Saturday, September 25, 2010

Chauvinism at the Foundation

Yesterday evening, there was a meeting of a new local foundation for the performing arts, an organization being created to partner with local business and community leaders and make a performing arts district part of the city's development plans.

We met at someone's house nine miles south of the city. Since it is within a 10-mile radius, I took my bike out there and was treated to some lovely views of the Florida mountains from Rockhound Road.

The meeting mostly went rather well, with everyone feeling inspired and satisfied with the list of tasks to do for next time.

Late in the meeting, someone asked whether we would be spelling theatre with the "re" or "er" spelling. Not exactly a hot issue, but we put it to a vote. I voted for "re" just because I have spelled it that way all my life, but didn't really have anything invested in it. It never occurred to me that this would be an important issue to some.

But oh my.

The heat and vituperative tone of those in the room who wanted to spell it "er" took me by surprise. They argued with such vehemence, you'd think someone was proposing a tax increase. "This is the United States! We're Americans! We spell it ER!" Grunted agreement around the room. And this from another: "RE is just too cutesy. Deming isn't ready for that." More nods of agreement.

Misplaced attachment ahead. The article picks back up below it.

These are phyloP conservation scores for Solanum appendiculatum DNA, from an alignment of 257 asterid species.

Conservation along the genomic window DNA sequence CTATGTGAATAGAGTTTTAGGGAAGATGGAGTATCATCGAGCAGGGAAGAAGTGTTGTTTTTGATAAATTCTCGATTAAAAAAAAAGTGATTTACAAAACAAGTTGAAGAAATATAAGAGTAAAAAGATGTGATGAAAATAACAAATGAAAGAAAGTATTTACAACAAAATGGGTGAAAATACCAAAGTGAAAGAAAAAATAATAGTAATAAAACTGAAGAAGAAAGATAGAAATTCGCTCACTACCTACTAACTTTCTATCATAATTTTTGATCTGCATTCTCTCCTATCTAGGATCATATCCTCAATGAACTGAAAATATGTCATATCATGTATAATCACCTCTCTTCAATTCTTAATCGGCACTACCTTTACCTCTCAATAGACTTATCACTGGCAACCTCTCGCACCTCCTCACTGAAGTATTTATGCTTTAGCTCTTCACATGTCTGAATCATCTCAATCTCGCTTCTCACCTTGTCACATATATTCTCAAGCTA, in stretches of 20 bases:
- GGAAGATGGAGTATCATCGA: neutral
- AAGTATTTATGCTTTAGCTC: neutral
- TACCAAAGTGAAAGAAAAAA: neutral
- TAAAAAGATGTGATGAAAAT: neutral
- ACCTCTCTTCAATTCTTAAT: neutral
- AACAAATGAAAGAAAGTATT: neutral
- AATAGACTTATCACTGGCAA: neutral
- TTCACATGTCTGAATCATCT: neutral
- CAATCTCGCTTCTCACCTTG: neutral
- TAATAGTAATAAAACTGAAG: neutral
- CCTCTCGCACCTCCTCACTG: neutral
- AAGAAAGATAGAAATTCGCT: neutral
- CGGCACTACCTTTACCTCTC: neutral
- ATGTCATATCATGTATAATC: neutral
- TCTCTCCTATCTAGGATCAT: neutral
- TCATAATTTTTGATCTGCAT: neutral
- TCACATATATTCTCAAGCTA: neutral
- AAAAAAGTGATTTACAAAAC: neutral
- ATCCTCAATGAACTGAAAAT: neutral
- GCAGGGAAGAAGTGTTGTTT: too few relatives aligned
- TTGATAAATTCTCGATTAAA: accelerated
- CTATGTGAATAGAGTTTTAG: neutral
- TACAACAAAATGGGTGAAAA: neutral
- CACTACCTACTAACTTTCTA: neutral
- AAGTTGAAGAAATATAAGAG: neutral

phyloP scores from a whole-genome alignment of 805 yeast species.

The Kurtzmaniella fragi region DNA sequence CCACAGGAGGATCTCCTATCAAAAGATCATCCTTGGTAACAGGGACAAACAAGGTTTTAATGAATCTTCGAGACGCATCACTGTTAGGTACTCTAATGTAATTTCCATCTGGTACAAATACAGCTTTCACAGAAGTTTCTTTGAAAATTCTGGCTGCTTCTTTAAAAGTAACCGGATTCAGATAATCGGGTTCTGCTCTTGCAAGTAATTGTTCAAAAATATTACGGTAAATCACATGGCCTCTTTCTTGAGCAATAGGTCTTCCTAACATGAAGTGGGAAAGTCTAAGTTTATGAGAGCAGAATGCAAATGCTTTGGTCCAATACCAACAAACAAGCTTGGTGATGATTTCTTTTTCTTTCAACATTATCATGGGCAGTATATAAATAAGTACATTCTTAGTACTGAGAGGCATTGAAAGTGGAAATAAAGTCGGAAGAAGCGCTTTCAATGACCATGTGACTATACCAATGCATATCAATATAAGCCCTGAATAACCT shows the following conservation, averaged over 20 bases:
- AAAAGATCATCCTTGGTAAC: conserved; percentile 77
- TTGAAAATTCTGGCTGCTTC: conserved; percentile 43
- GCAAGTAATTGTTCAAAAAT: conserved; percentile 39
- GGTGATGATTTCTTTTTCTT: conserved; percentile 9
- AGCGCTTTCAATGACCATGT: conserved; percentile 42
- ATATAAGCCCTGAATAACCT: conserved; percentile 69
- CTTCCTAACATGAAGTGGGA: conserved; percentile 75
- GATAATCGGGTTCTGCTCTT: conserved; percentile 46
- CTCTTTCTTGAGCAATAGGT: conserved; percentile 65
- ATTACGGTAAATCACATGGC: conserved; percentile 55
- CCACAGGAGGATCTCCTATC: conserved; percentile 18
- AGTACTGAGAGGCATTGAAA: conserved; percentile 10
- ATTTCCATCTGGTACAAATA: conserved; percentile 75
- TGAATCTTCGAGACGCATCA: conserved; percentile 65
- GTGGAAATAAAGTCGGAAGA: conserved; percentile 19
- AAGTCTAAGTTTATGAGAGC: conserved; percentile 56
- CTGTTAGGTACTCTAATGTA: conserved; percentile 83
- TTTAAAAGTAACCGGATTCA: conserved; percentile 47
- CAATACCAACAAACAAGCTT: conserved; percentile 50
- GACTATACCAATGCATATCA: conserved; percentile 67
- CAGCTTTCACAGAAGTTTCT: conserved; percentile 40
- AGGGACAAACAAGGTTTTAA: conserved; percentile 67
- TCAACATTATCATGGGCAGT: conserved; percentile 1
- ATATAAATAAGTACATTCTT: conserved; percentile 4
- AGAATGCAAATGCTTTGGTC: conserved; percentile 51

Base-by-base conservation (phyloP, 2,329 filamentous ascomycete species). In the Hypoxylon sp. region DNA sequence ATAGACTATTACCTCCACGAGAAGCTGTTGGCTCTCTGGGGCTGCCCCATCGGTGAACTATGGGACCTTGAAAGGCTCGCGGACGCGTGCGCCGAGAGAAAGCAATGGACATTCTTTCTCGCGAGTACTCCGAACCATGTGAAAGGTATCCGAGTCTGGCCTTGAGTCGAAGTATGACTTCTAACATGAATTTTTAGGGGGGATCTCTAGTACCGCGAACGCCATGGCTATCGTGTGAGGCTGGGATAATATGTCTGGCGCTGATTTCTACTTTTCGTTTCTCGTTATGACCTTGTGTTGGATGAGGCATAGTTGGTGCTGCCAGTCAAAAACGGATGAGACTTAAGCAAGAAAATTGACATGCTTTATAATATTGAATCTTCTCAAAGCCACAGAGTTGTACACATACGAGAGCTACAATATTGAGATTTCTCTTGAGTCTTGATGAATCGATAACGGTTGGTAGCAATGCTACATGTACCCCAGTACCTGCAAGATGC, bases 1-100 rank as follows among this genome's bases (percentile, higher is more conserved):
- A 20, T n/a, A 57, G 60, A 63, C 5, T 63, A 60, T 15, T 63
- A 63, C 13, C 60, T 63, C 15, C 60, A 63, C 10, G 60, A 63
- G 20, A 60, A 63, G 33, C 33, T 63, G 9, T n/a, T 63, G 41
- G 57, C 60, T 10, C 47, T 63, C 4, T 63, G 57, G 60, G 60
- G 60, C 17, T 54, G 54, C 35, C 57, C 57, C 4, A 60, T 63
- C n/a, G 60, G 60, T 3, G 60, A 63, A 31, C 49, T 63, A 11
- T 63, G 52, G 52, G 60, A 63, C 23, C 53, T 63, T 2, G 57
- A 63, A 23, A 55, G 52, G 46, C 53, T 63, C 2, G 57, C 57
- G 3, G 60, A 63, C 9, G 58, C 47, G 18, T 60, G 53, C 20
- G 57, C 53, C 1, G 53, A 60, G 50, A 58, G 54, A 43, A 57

So the foundation will spell the word theater. The United States is safe.

What followed should have come as no surprise. Someone suggested outreach to the county's latinos, as 60% of the county is latino and the room consisted entirely of white "anglos." There was quiet assent to this. We talked about some musicians we would like to see involved. I mentioned the possibility of staging a Spanish-language drama, since the majority of Luna County speaks Spanish as a first or second language.

The protests were heated and immediate. "This is the United States!" (Apparently I keep forgetting that.) "We don't need to cater to some other language! We speak English!! And I'm not a racist! I have no problem with hispanic people! But this is our country!"


Did I point out the irony of that sentiment, as we stood on land that once was part of Mexico? No, gentle reader. I let it go. There is a time and place, but this wasn't it. We had an agenda to follow and I was watching the sunlight disappear, thinking about the ride home. Even with a light on the handlebars, it gets really dark out here, and people let their dogs run loose at night.

That argument, by the way, is not racist -- at least, there is no evidence of it. The "R" word is popular, but this is actually an example of chauvinism: the idea of an inherent superiority to one's own language and culture.

On the ride home, many replies came and went through my mind, but the best answer will be to pursue the work. For the next six months, I have something of a leadership position in this new foundation. By then, they may be ready to get rid of me, and I'll have to find other places to lock up my bike.


Nathan said...

Sounds like a good time! Who needs plays when you have that kind of drama available during your meetings...

Kelly said...

That reminds me of a poet I heard speak who came from San Antonio. She said she'd been asked before as to when her family came to this country. Her reply? Her family had lived here since long before it was the United States.

People don't always stop to think...

Algernon said...

No kidding, huh?